In Inaugural Trip, China’s President Pushes Trade Ties With Africa

Though Xi Jinping's trip has generally gone well, there have been a few notes of discontent with China's growing influence in Africa

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SIPHIWE SIBEKO / Reuters

South Africa's President Jacob Zuma shakes hands with China's President Xi Jinping after a media briefing at the presidential guest house in Pretoria, on March 26, 2013

Chinese President Xi Jinping’s inaugural trip, which has taken him to Russia, Tanzania and South Africa before a final stop in the Republic of Congo, has been examined for what it says about his aspirations for a multipolar world and the potential to develop counterweights to influence of the U.S. and Europe. In simpler terms, he could just want to start off his expected 10 years as China’s leader with a visit to a few friends.

A Gallup World poll of global attitudes toward China’s leadership in 2011 found the highest levels of support were found in sub-Saharan African states, which filled the top 20 positions. In Tanzania, where Xi spoke at a Chinese-backed convention hall on Monday, 68% of respondents approved of the job being done by China’s leaders, versus 29% who disapproved, according to the Gallup survey. China’s economics first approach, with heavy emphasis on trade and none of the West’s chiding over corruption, democracy or human rights, has found a welcome audience. The trade relationship with the continent has expanded vastly in recent years, increasing from $10.6 billion in 2000 to nearly $200 billion last year, China’s state-run Xinhua news service reported.

(MORE: China’s New President Xi Jinping Met With Mysterious Lone Vote of Dissent)

In Dar es Salaam, Xi cited Chinese support for development in Tanzania and visited a graveyard where dozens of Chinese who died during construction of the Tanzania-Zambia railway in the 1970s are buried. He discussed plans to provide scholarships for thousands of African students and the extension of up to $20 billion in credit for projects on the continent. And he emphasized China’s longstanding ties with the region and desire to not dictate the terms of development. “Unity and cooperation with African countries have always been an important foundation for China’s foreign policy, which will never change, not even when China grows stronger and enjoys a higher international status,” Xi said, according to Xinhua’s report, adding, “China will continue to offer, as always, necessary assistance to Africa with no political strings attached.”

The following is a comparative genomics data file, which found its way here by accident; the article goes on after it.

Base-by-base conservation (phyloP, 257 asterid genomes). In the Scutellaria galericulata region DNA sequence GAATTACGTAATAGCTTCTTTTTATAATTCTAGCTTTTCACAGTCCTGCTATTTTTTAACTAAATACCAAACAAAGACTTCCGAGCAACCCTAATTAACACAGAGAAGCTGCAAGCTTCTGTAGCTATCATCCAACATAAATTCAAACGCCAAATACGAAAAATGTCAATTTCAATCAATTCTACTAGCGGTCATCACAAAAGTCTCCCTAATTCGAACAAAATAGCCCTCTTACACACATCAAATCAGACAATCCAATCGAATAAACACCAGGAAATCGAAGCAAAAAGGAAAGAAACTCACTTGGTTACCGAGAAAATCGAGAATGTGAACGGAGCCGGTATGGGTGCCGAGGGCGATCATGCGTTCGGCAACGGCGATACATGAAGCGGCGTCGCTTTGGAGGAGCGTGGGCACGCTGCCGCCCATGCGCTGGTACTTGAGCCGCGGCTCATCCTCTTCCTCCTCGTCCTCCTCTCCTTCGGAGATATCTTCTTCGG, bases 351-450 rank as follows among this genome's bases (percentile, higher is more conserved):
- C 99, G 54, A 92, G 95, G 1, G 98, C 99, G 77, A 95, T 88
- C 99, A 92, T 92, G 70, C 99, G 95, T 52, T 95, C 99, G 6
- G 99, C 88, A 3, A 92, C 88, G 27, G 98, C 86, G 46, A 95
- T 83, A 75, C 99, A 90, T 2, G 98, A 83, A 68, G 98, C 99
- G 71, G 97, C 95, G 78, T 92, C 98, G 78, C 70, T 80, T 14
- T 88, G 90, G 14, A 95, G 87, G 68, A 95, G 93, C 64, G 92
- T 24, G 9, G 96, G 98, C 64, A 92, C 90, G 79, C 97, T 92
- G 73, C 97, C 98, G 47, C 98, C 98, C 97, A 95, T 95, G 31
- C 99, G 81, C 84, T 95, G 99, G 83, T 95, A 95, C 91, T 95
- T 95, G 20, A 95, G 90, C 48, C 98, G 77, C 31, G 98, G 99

The friendly face that Xi has shown on this trip has been aided by his wife, Peng Liyuan, a People’s Liberation Army major general and well-known singer in China who has enjoyed a level of prominence and attention on this trip that has been given to a Chinese leader’s spouse in decades. But amid such a positive inaugural trip there have been a few notes of discontent with China’s growing influence in Africa. Botswana’s President Ian Khama voiced displeasure with the standards of Chinese construction work in his country in an interview last month. “There’s no point having a huge power investing in a country if those investments at the end of the day don’t do you any good,” he told South Africa’s Business Day. Lamido Sanusi, Nigeria’s central bank governor, wrote in a recent column for the Financial Times that the trade relationship between his country and China — with Nigeria providing petroleum and China selling consumer goods in return — resembled the colonialism of an earlier era.

(MORE: Africa Rising)

In South Africa, where Xi is joining the five-nation BRICS summit with leaders of Brazil, Russia, India and South Africa, he faces a stern test as well. While South African President Jacob Zuma said it was important for his country to learn from China’s successes, South Africans have as a whole been more circumspect. In a 2011 poll conducted for the BBC World Service, 52% of South African respondents said they thought China’s economic growth was a positive development. While a narrow majority, it was the lowest among the African states surveyed and a drop of 12% from when the question was last asked there in 2005. On the last leg of his journey Xi will visit the Republic of Congo, where  the leadership of China had an 81% approval rating two years ago. Almost the sort of support Xi could expect from China’s rubber stamp congress.

PHOTOS: China Goes to Africa

4 comments
jefforsythe9
jefforsythe9

The new president's biggest challenge will be how to hide the corruption and the million of heinous crimes against humanity that the brutal Chinese Communist Party has committed since 1949.Crimes such as the murder of a hundred million innocent citizens, crimes such as the genocide, which is going on right now, of the tens of millions of innocent Falun Gong practitioners by the use of torture, slavery, organ harvesting and murder. Just recently, a young pregnant Falun Gong was put in a prison cell with four hardened criminals, where she was raped continuously on Party orders. Let us not forget the hundreds of hidden slave camps. The cruel CCP is simply a gangster regime that teaches its people godlessness and brutality and Western companies line up to do business as usual because of insatiable greed. The worst crime of all is the crime against conscience.

nofaith
nofaith

China uses money to buy resouces while the West used to plunder other countries with guns. Now because the West also need to pay for the resources, they denounce this more civilized way to seek resources and rebuke China for jeopardizing their "national interests". 

duduong
duduong

To compare Chinese investments to "colonialism of an earlier era" is utter nonsense. The Europeans did business with guns pointed to the locals' heads. African countries unhappy with Chinese dealings are always free to do business with someone else.